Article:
The biggest reason bar designs don't work is because those doing the designing have often never tended bar, let alone in a busy Las Vegas nightclub pumping out hundreds of drinks per hour.

Often bars fail to get the attention they deserve when it comes to the overall design of a restaurant or hotel, and as detailed in a recent article by Nightclub&Bar, this can be detrimental to an operators success, especially considering how bars are popping up in places where we don't typically expect them, such as the coffee shop by day, cocktail bar by night scenario.

In the article, Nightclub&Bar sat down with Perlick partner, Tobin Ellis, to discuss what design elements are most important, and here is a brief recap of those critical factors:

1) Place the bar in the right location.

This sounds like a no-brainer, especially considering how bars are often the biggest profit center in the entire operation. The physical bar needs to be in the right location to optimize hospitality and maximize profitability.

"Operators will spec things down to their chairs and then just draw in a box where they'll put the bar," Ellis said.

In reality, the beverage side of the business should receive the same respect and attention to detail as the food side of the business, perhaps even more because it's more profitable.

2) Put things where they need to go.

Once the bar is in the right location, the elements of the bar need to be in their ideal spots, too. This is where it's important to understand the night-by-night routines bartenders must complete. A bar that's designed with a mis en place philosophy will be organized to maximize a bartenders potential by eliminating processes that are simply wastes of time.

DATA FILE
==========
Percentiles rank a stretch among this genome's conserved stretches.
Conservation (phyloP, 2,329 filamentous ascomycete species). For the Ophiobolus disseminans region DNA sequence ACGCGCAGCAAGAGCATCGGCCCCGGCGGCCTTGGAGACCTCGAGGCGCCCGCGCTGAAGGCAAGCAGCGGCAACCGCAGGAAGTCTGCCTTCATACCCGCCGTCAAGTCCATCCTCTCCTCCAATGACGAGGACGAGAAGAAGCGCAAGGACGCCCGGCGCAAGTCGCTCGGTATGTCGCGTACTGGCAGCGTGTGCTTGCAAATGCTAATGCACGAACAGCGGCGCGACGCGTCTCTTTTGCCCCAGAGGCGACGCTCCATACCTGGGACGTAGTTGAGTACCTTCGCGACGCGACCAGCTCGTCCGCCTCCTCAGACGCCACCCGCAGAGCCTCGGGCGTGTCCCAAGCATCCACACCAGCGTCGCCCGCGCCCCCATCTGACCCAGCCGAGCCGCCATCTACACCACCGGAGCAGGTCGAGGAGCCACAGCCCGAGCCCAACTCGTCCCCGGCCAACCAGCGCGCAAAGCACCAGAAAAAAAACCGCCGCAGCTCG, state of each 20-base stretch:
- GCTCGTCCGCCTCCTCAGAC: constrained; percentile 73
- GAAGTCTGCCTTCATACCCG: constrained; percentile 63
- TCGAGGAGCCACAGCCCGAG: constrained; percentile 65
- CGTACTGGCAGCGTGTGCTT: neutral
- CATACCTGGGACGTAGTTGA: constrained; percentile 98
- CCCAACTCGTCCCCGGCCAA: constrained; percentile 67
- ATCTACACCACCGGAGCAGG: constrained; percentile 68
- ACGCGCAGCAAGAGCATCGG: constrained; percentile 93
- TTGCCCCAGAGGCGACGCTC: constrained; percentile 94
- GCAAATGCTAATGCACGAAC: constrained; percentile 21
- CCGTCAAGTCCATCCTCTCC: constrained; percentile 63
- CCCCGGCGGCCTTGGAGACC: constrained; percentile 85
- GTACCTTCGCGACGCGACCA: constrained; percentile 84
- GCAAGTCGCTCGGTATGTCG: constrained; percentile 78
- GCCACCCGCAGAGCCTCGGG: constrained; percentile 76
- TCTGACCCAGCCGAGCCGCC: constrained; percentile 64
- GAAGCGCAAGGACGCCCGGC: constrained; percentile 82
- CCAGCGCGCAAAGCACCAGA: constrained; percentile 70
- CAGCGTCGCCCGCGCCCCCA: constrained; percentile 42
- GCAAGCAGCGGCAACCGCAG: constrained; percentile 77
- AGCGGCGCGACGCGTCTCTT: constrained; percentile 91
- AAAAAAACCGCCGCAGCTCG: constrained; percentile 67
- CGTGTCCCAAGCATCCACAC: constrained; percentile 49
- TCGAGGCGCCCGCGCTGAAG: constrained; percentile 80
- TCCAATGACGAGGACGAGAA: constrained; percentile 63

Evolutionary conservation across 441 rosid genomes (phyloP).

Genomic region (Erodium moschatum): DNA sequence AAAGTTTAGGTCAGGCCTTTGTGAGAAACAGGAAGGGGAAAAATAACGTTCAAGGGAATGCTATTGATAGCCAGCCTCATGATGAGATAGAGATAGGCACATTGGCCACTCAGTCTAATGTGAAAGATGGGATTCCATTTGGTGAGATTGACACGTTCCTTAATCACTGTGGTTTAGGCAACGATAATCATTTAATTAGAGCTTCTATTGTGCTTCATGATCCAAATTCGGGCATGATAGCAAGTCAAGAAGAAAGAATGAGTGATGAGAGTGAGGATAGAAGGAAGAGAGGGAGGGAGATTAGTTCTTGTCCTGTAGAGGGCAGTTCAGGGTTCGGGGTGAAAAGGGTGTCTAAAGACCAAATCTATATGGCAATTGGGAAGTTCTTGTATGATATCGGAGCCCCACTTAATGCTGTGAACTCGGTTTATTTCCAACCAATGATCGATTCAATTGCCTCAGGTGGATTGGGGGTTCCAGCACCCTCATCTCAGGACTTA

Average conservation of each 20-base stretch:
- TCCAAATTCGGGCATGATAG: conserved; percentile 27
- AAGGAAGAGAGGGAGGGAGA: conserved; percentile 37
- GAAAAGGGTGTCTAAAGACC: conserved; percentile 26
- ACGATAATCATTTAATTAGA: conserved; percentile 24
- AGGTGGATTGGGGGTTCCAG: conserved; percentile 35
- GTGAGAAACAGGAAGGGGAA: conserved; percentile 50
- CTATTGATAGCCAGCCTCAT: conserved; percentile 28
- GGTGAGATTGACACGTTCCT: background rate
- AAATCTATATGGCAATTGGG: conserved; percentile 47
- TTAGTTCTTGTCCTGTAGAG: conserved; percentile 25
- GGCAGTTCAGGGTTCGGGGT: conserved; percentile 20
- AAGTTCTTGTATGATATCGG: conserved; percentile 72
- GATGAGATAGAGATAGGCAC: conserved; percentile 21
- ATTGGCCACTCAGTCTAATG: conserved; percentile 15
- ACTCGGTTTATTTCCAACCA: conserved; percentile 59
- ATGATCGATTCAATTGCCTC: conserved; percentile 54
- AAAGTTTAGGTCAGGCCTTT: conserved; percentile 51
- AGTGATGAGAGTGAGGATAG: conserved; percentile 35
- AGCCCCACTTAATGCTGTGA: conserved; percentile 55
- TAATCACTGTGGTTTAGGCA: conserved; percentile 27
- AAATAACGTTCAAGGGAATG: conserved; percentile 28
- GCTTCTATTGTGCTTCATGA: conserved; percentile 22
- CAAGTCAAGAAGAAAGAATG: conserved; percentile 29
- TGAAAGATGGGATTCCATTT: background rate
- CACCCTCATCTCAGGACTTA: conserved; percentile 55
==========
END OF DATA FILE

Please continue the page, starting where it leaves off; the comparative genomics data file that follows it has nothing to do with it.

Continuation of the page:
"You don't build a car from the body inward," Ellis said. "Design matters."

3) Display things properly.

More than any other time in history, guests are curious about what they're drinking and are looking to expand their repertoires. Experimentation and education can be just as important as a well-made drink, as guests are there not just to enjoy themselves, but to learn. Bars need to consider this and create displays featuring new spirits or hot trends.

4) Make space for delivery.

For better or worse, the bar is often the place where people go when they're looking to pick up that takeout order they called in 30 minutes ago. When the bar is two or three deep at happy hour, the last thing a bartender or operator wants is to take up valuable real estate with drivers from Uber Eats. Bars should account for this growing takeout trend, and plan accordingly.

5) Safety first.

Well, in this case, we're listing it last, but bartender safety is really one of the most important design trends anyone should consider. Designs should avoid sharp edges or jagged right angles, instead opting for clean, smooth lines that are conducive for leaning and bumping.

“To a bartender, every inch—every millimeter—counts,” said Ellis.

The bottom line is design matters, for both guest enjoyment and staff satisfaction.

That's precisely why our Perlick team has partnered with Tobin Ellis to take these designs -- and many others -- to put them into use in bars across the country.

“There is no immersion without people,” Ellis said. A happy team of bar professionals should be a high-performing unit that maximizes profits for the entire operation. See what others have to say about some of these designs in this video testimonial of the Tobin Ellis Signature Cocktail Station.

tobin ellis cocktail station